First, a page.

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I've come up against the unlikely scenario when I reference two external assemblies that both have the same namespace and type names. When I try to use the type, the compiler throws an error that it cannot resolve which one I want to use.

I see that C# offers a mechanism to use aliases for references. You can even specify these aliases via the Property window of a reference in Visual Studio 2008. How do I use this alias in my code? As I understand, I should be using the :: operator, but it fails with the following error:

CS0432 - Alias not found

The usual . operator fails as well.

In the output window I see that the compiler gets the alias passed correctly in its command line.

Any pointers on what I may be able to try next are greatly appreciated.

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"The usual . operator fails as well." can you expand on this one? It DOES work if you type the whole namespace – Grzenio Mar 6 '09 at 14:56
up vote 12 down vote accepted
extern alias alias1;
using alias1::Namespace;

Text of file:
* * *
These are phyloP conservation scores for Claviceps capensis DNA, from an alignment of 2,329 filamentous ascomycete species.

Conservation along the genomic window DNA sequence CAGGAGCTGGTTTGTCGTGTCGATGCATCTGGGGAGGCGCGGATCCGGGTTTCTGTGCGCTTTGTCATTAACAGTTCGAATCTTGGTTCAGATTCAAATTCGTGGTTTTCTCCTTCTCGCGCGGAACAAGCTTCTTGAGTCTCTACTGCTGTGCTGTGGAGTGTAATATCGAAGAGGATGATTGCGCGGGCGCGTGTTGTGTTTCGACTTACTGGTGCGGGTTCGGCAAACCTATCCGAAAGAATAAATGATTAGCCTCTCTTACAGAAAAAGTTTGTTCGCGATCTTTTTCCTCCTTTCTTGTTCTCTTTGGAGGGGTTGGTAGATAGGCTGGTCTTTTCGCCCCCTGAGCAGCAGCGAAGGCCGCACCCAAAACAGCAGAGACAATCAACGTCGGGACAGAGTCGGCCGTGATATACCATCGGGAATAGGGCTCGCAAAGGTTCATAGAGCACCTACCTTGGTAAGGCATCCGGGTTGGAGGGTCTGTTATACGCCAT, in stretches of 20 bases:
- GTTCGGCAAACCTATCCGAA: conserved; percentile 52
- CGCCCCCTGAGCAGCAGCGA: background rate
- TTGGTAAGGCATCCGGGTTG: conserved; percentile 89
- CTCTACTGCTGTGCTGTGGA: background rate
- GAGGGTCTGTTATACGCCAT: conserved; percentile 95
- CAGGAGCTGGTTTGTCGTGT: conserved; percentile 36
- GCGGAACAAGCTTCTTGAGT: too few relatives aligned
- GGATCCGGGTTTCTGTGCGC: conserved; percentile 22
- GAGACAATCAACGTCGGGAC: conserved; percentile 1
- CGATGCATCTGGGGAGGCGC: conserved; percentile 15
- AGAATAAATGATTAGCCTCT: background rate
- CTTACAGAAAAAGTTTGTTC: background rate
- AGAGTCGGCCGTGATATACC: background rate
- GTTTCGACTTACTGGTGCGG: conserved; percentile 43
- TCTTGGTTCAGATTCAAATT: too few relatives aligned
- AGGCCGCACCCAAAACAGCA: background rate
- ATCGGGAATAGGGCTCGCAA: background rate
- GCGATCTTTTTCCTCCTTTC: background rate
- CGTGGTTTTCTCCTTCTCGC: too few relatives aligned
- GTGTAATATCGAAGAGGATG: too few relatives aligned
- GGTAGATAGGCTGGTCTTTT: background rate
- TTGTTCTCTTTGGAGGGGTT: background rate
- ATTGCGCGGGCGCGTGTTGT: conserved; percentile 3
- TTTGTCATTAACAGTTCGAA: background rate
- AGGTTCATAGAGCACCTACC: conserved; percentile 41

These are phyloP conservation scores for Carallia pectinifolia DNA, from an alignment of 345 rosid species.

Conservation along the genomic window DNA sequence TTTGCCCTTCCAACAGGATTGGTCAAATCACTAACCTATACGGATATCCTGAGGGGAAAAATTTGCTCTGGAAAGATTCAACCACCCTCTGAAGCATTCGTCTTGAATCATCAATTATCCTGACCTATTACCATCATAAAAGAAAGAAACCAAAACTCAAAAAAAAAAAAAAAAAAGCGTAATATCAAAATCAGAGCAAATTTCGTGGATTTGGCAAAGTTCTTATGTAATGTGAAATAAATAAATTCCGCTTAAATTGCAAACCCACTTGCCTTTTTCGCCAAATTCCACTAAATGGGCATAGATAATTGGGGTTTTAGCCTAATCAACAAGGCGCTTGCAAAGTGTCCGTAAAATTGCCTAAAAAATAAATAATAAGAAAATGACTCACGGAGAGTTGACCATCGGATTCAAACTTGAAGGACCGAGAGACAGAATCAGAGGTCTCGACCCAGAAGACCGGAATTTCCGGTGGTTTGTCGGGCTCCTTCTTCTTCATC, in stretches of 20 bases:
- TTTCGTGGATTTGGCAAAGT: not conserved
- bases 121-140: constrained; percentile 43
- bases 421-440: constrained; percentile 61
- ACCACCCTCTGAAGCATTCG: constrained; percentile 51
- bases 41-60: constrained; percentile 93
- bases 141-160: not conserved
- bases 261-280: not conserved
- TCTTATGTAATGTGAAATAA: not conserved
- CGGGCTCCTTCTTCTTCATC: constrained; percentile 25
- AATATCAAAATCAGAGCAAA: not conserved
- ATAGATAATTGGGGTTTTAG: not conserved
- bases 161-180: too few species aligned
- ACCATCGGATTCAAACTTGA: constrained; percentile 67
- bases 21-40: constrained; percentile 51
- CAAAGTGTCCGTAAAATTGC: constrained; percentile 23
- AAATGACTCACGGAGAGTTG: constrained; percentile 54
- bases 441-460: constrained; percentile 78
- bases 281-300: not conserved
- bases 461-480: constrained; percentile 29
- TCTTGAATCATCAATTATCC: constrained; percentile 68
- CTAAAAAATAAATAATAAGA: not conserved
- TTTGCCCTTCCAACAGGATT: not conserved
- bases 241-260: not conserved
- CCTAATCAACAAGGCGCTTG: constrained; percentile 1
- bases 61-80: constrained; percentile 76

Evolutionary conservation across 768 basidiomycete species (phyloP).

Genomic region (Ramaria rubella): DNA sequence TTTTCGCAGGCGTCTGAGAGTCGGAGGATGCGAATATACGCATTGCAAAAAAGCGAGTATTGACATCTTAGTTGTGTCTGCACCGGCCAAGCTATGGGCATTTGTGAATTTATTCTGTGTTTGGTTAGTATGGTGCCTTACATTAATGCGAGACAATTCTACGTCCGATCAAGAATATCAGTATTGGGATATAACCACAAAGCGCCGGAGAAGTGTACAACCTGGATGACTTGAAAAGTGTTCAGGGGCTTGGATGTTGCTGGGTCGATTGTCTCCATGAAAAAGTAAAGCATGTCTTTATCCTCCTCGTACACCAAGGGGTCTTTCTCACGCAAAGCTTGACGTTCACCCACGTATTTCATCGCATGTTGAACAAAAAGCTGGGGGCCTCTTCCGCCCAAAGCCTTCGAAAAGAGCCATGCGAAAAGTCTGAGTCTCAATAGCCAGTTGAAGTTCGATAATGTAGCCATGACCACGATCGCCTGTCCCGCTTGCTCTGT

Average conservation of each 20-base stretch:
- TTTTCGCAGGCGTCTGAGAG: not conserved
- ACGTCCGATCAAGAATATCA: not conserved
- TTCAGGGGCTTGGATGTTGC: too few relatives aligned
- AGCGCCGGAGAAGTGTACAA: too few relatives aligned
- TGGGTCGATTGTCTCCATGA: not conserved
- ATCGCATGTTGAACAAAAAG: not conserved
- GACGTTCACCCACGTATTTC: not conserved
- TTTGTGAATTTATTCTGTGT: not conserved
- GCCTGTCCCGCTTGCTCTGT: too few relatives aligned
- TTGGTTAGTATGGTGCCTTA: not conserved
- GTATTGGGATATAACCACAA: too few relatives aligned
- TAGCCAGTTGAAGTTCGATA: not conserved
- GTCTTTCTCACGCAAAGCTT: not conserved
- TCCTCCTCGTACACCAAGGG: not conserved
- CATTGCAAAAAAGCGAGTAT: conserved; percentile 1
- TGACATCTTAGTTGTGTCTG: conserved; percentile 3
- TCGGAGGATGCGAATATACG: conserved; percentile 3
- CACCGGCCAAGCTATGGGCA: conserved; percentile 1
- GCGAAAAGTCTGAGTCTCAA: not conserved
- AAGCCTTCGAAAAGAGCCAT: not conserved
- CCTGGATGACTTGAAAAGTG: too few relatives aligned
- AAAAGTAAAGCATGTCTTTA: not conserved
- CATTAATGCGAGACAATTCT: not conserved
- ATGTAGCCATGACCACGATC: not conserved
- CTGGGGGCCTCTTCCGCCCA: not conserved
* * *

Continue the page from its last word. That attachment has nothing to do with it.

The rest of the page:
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This can be used for a method to workaround around CS0433 ( C# compiler error ). msdn.microsoft.com/en-us/library/64wh5743(VS.100).aspx – RandomNickName42 May 31 '09 at 21:10
    
I just noticed, it's 1 error number from "Gortok's" question here, funny. – RandomNickName42 May 31 '09 at 21:11
1  
And, you also need to change the assembly-reference property 'Aliases' from "global" to "global, alias1". – Spiralis May 16 '11 at 11:20

Try this:

extern alias asm1;
extern alias asm2;

namespace Client
{
    class Program
    {
        static void Main(string[] args)
        {
            asm1.MyNs.MyClass mc1 = null;
            asm2.MyNs.MyClass mc2 = null;
        }
    }
}

And add global,asm1 to the project reference for assembly1 and global,asm2 for assembly2

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I think you need to use an extern alias. Anson Horton has a good blog on this problem and how to use extern alias to fix it.

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When you reference some assembly in project it has default alias "global". When you add another alias for that assembly, e.g. "global, AssemblyA", you will reference it like this:

using SomeTypeAlias = AssemblyA::Company.Product.SomeType;

or:

void SomeMethod(AssemblyA::Company.Product.SomeType someType) { ... }
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